Rod Thomson

It does sometimes feel as though many Americans actually think the success of the American economy is due to the behemoth in Washington, D.C., rather than in spite of it.

When Friday’s job’s numbers came out, they gobsmacked the media and economic experts, who were expecting 170,000 at the top end and were greeted with 304,000. But those figures were considerably less surprising to those of us who view the government as a hindrance to private enterprise and economic well-being — not an indispensable necessity.

Now an additional data point comes courtesy of Americans’ spending on last night’s Super Bowl — unarguably one of the most boring in history.

“American adults say they will spend an average $81.30 for a total of $14.8 billion as they watch the New England Patriots and the Los Angeles Rams meet up in the Super Bowl,” according to the annual survey by the National Retail Federation and Prosper Insights & Analytics conducted before Sunday’s game.

Meanwhile, the partial government shutdown cost the economy $11 billion, according to a new analysis from the Congressional Budget Office. The CBO says that is due to lost output from federal workers, delayed government spending and reduced demand resulting from those first two. But the CBO goes on to say it is really nowhere near that high.

“Although most of the damage to the economy will be reversed as federal workers return to their jobs, the CBO estimated $3 billion in economic activity is permanently lost after a quarter of the government was closed for nearly 35 days,” CNBC reported, desperately trying to make it seem as though there was economic significance to the shutdown. Media use the big number in the headlines and leads, but it is irrelevant. Only the net number is what counts: $3 billion.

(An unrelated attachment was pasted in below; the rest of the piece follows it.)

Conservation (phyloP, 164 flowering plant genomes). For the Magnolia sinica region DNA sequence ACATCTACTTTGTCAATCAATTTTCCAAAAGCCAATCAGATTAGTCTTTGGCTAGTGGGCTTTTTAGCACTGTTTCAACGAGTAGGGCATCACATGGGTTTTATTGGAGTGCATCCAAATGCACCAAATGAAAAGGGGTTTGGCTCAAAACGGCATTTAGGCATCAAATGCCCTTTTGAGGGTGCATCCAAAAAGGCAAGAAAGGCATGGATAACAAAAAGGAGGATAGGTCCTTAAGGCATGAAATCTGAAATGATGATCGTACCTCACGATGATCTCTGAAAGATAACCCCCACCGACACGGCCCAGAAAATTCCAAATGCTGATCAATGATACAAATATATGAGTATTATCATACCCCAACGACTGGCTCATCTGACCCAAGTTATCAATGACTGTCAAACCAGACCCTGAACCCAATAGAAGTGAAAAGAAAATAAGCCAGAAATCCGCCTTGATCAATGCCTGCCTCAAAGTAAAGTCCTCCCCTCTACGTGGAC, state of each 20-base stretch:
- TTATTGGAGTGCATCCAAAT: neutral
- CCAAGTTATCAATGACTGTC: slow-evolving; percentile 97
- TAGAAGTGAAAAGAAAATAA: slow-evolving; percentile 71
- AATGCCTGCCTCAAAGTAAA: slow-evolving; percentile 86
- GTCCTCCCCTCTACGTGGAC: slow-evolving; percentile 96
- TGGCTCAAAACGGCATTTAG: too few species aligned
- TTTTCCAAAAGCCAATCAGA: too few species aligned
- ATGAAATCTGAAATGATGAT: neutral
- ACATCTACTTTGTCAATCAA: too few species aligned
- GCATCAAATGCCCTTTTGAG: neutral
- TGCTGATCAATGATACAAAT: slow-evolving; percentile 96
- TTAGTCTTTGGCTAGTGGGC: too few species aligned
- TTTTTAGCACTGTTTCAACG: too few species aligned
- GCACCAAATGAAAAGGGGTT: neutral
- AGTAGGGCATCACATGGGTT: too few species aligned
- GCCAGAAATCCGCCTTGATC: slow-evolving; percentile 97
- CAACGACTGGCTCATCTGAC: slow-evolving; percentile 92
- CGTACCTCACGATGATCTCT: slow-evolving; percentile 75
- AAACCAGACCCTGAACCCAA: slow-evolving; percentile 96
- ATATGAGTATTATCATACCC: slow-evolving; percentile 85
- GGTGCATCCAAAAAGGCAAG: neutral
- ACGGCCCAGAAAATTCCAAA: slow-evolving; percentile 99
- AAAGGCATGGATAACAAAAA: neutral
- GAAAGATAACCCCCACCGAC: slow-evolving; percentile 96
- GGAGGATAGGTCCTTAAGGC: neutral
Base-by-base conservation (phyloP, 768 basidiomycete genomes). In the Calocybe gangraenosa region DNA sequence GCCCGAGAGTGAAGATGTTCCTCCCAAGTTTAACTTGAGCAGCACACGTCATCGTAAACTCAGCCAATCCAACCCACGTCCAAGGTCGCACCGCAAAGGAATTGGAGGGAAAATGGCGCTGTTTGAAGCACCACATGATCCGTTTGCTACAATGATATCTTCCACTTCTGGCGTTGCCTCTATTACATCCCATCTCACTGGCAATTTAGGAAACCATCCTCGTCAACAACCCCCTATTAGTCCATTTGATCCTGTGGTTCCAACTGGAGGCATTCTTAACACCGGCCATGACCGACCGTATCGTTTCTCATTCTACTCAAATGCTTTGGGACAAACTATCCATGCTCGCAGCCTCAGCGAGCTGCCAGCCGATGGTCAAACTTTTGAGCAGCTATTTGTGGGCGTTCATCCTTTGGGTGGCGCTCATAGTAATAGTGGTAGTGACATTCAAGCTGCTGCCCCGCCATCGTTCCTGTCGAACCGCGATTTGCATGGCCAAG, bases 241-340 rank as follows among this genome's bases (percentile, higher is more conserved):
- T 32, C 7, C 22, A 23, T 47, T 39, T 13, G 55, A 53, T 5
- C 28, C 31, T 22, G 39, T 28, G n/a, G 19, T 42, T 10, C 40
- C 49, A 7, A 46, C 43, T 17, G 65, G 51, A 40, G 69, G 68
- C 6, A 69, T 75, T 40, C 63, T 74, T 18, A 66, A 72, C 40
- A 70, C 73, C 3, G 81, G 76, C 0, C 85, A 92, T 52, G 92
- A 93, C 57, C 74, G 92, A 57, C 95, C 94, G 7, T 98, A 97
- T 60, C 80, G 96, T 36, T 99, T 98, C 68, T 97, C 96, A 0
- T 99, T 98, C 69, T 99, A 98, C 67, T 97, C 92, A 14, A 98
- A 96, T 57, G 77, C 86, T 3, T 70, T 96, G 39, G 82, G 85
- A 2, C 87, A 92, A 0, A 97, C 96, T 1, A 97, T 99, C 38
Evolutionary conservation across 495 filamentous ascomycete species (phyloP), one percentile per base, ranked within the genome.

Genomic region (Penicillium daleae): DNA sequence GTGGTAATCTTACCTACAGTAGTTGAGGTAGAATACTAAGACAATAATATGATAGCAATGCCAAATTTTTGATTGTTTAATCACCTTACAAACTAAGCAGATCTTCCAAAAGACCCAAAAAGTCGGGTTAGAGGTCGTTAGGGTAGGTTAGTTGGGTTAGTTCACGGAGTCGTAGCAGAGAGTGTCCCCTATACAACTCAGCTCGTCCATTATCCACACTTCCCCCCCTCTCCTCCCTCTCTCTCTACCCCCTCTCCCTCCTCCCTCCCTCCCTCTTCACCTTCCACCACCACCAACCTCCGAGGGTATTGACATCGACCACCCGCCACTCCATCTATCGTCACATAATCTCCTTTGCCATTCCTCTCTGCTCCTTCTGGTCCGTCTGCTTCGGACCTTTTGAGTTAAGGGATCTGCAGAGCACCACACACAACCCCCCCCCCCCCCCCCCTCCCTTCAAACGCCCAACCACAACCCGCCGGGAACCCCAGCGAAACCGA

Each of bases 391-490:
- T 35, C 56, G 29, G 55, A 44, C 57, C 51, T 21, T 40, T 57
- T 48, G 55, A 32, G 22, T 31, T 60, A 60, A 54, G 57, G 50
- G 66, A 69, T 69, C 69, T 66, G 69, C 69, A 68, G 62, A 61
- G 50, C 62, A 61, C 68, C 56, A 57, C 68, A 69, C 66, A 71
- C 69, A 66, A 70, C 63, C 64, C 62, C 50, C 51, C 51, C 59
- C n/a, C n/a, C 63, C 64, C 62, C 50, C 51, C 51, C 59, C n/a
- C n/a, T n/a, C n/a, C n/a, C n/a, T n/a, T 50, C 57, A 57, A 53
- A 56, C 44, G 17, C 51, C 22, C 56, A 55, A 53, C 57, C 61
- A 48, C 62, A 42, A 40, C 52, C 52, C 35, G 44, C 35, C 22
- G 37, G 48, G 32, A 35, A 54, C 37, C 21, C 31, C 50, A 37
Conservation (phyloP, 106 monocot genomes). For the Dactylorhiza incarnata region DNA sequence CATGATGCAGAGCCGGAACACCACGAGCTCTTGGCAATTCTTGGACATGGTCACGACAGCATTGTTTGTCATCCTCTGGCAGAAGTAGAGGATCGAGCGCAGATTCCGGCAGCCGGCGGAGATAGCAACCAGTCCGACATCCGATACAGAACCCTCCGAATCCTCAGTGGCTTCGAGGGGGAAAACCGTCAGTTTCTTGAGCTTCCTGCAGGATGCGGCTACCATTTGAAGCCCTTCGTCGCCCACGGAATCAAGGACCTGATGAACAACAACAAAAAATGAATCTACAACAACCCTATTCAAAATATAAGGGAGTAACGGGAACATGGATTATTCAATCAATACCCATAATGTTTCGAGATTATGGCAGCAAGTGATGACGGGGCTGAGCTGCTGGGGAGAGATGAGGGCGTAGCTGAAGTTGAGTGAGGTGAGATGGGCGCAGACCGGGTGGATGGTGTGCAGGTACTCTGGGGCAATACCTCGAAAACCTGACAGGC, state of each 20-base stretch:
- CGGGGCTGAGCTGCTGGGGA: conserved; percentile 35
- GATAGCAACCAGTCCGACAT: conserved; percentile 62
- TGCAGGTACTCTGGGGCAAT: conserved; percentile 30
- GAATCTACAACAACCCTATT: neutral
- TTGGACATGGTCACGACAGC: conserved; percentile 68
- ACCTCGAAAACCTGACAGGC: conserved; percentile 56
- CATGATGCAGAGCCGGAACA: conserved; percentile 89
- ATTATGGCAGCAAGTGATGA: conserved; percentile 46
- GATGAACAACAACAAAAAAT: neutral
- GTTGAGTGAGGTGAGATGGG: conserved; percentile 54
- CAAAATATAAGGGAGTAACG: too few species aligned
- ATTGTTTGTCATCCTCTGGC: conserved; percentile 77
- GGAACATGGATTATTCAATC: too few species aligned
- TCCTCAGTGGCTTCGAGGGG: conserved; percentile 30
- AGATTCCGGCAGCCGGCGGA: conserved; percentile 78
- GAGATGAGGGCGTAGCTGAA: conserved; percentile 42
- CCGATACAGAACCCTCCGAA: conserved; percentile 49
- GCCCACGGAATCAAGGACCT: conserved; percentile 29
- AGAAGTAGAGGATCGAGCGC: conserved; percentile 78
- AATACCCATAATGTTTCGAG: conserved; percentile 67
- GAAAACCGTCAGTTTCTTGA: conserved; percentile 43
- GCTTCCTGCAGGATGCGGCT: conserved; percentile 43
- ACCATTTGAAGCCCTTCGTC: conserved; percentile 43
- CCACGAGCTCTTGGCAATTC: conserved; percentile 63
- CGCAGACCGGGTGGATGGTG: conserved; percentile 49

Even the CBO report’s narrative made clear that, despite hyperbolic media attention, the government shutdown was a big snoozer when it came to economic impact.

“Among those who experienced the largest and most direct negative effects are federal workers who faced delayed compensation and private-sector entities that lost business,” the report said. “Some of those private-sector entities will never recoup that lost income.”

The Fight For America

So to get this straight. Four hours of football and an entertainment halftime show created nearly five times as much economic activity as was lost due to the month-long partial government shutdown.

It’s almost as if hundreds of thousands of bureaucrats not showing up in big drab government buildings to push papers, regulate small businesses and grind things slowly for a month didn’t hurt the economy. In fact, based on the job numbers Friday, the bureaucrats’ absence may actually have boosted things.

One downside to note: About 17 million people are expected to call in sick today, the day after the Super Bowl, with the pigskin pox. I’m going to suggest a lot of that is hangover related. That, along with all of the conversations about the game during work hours, could hurt economic output by $4 billion.

The 17 million calling in sick sounds pretty solid. But the $4 billion in economic impact seems a bit squishy considering they are trying to quantify the economic impact of five minutes here and there on the game — when there is no AB comparison given that people engage in water cooler talk year-round.

Rod Thomson is an author, host of Tampa Bay Business with Rod Thomson on the Salem Radio Network, TV commentator and former journalist, and is Founder of The Revolutionary Act. Rod also is co-host of Right Talk America With Julio and Rod on the Salem Radio Network.


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Economic Impact Of Super Bowl Dwarfs That Of Government Shutdown
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One thought on “Economic Impact Of Super Bowl Dwarfs That Of Government Shutdown

  • February 4, 2019 at 9:57 am
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    The CBO is very often unreliable … in this situation all the estimates are questionable. I watched much of the game and spent -0- on it.

    Reply

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